October 2011

Managing Agents must avoid a ‘race to the bottom’

Posted by Stuart Prior

By David Clark of Mainstay Group

I have always believed that you get what you pay for in life. This applies to property management and the management of your apartment development as much as it does anywhere else. In property management I have witnessed increasing pressure on price, both as a consequence of increased consumer involvement and of a growing number of new businesses who are prepared to buy opportunities. However, the practical outcomes of such activity need to be considered very carefully when dealing with customer’s homes and their well-being within those homes.

Many would argue that property management in the residential sector is long overdue a regulatory framework within which to operate and there are many good arguments to support this. But operating in this sector is not without regulation and I can think of few sectors that are required to act in accordance with so much legislation and regulation already – particularly relating to fiduciary duties and to health and safety. This in itself is part of the problem. If you choose to bypass sections of regulation that have cost implications, then you can. Until there is a resultant tragedy (or indeed a large number of people lose their money) no one sits up and takes any real notice.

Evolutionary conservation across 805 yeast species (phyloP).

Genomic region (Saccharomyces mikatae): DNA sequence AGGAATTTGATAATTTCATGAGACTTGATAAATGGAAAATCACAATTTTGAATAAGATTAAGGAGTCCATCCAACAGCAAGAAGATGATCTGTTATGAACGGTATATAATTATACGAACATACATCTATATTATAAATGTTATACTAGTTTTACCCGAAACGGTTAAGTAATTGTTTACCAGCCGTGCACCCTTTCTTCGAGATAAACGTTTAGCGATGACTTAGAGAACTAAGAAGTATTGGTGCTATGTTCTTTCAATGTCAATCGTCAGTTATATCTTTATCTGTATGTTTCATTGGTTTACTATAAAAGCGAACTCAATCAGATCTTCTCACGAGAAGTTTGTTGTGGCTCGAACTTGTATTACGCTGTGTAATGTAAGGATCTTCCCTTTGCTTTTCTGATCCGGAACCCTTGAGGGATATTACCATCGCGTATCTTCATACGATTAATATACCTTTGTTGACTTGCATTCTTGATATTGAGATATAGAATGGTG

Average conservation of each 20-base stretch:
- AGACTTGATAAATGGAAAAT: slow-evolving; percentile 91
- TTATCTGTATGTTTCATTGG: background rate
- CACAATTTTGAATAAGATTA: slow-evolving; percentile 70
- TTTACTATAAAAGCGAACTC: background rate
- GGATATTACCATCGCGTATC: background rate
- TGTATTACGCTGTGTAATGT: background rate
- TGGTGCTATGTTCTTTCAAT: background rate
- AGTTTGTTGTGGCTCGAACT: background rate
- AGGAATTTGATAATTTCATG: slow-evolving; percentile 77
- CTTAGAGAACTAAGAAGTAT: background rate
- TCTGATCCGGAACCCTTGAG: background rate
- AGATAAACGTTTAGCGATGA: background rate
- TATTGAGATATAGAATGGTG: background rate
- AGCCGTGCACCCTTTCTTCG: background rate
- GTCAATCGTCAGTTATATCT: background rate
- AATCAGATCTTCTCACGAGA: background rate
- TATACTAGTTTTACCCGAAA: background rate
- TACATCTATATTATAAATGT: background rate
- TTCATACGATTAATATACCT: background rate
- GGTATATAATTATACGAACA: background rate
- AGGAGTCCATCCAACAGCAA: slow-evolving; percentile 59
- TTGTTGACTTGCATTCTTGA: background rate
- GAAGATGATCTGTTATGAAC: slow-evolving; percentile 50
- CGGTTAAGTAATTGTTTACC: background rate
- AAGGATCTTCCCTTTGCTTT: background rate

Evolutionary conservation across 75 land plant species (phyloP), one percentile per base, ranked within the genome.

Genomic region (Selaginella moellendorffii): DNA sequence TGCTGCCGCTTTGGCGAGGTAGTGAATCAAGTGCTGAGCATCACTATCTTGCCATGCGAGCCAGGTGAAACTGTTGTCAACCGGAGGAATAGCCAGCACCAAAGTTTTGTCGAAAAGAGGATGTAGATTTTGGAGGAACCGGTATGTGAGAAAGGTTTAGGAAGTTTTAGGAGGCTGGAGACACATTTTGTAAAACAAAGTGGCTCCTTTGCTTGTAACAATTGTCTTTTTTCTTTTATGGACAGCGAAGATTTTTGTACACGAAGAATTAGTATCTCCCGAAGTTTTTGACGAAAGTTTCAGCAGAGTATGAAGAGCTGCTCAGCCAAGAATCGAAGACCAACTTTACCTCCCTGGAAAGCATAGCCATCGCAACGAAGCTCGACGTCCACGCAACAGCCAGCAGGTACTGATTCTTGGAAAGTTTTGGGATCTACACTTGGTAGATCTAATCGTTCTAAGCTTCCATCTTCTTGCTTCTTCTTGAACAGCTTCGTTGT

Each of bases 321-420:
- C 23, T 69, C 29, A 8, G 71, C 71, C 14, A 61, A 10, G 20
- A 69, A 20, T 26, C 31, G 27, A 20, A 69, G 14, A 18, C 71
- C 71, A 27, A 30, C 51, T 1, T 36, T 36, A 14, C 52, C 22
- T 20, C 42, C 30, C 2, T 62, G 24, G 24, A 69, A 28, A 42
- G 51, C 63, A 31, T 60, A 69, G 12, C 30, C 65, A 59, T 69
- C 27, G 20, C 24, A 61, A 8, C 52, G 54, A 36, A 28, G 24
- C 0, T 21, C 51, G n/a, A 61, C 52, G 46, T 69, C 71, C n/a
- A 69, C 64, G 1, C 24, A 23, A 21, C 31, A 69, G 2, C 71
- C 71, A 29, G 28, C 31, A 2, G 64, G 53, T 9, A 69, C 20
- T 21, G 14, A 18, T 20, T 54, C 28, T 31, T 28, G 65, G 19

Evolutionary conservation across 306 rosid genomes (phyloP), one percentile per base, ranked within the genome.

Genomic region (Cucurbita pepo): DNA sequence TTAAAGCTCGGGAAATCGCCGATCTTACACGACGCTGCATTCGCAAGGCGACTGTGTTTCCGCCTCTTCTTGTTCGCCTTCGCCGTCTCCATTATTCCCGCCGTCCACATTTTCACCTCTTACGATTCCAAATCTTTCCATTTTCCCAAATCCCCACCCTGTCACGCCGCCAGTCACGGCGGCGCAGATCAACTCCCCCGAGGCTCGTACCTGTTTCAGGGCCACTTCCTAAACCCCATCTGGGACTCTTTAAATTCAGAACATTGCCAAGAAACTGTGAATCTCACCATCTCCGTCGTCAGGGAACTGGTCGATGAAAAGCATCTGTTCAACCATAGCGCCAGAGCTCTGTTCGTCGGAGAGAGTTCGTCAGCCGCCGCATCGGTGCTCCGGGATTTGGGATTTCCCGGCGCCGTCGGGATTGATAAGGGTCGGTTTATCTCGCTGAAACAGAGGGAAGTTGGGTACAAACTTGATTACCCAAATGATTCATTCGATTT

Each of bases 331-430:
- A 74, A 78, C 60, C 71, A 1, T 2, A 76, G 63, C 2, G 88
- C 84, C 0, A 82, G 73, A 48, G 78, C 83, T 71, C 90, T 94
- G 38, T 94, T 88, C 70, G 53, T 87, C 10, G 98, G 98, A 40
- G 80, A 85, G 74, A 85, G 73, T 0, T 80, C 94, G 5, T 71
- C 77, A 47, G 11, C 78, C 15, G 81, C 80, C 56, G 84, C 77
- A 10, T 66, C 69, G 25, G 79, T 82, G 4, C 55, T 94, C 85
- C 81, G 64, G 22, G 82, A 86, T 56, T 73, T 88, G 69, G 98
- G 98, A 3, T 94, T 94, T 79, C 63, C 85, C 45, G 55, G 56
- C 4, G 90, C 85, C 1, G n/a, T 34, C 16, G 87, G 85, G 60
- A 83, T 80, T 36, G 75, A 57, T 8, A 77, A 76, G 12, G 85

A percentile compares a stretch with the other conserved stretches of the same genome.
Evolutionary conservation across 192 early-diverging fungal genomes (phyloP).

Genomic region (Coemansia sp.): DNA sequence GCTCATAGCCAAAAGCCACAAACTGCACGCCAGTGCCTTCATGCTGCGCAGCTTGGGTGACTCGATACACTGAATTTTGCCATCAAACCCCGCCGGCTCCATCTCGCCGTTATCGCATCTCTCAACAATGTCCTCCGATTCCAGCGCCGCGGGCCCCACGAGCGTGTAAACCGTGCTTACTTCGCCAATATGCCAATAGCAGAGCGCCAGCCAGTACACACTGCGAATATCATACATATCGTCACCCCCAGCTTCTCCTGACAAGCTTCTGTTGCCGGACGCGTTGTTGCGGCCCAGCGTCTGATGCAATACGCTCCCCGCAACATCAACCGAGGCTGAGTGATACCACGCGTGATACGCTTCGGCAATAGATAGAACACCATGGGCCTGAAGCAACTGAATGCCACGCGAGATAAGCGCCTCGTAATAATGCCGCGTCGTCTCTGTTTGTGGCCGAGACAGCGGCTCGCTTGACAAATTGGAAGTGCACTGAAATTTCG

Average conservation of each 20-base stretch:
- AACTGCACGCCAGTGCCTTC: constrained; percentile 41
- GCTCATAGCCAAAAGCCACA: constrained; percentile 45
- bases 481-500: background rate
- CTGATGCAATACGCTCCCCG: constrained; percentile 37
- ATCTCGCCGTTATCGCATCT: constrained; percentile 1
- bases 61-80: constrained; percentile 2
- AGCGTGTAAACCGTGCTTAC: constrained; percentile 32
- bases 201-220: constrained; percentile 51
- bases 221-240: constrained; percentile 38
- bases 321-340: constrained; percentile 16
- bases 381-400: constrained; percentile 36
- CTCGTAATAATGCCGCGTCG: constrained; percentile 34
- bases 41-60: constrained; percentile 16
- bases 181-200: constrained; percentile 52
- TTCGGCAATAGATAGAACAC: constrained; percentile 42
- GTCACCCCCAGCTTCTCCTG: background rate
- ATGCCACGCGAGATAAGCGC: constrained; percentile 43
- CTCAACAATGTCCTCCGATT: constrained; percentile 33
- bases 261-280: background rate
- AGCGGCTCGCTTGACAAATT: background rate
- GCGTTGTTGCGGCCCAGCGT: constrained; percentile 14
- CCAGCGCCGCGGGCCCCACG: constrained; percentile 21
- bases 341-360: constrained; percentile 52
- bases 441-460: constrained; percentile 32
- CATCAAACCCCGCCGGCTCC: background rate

Consequently today you can get quotations to manage a complex block of flats that range hugely in price for the overall service. The agent’s fee itself may vary even more widely. Why? Because you are not comparing like for like. I have turned down management opportunities where the customers do not accept that it is prudent to ensure that risk assessments are carried out periodically, where they do not accept it is important to revalue for insurance purposes and where significant payment to the residents’ management company directors is not seen as ‘unusual’.  I have had to withdraw from advising a group of residents who wished to manage a major works project themselves and avoid all that nasty, costly consultation and supervision.

Statutory requirements and regulations do not exist to be bypassed – they are rarely advisory. They exist to protect us all from poor or criminal practice and improve our chances of survival. Seeking best value is one thing, cutting out costs altogether is another.

A ‘race to the bottom’ is normally defined as a competitive situation between countries or states that leads to dismantling of regulatory practice in order to seek ever better competitive advantage.  We are seeing the same thing happen in property management and it is to the ultimate detriment of our client’s assets.

Of course, it is also to the detriment of the workforce and the customer who bear the brunt of such a race as standards and pay rates are eroded in order to ensure that more business is won. How this effects the standard of management can already be seen on schemes that have had little or no credit control activity, poor health and safety records and constant turnover of on site staff.  It leads to a downhill spiral that normally takes two to three years to reveal itself. How do I know? Because we are in the process of rescuing a number of schemes that have chosen their managers entirely on price and are now trying desperately to collect outstanding sums, raise budgets and get their asset back on track.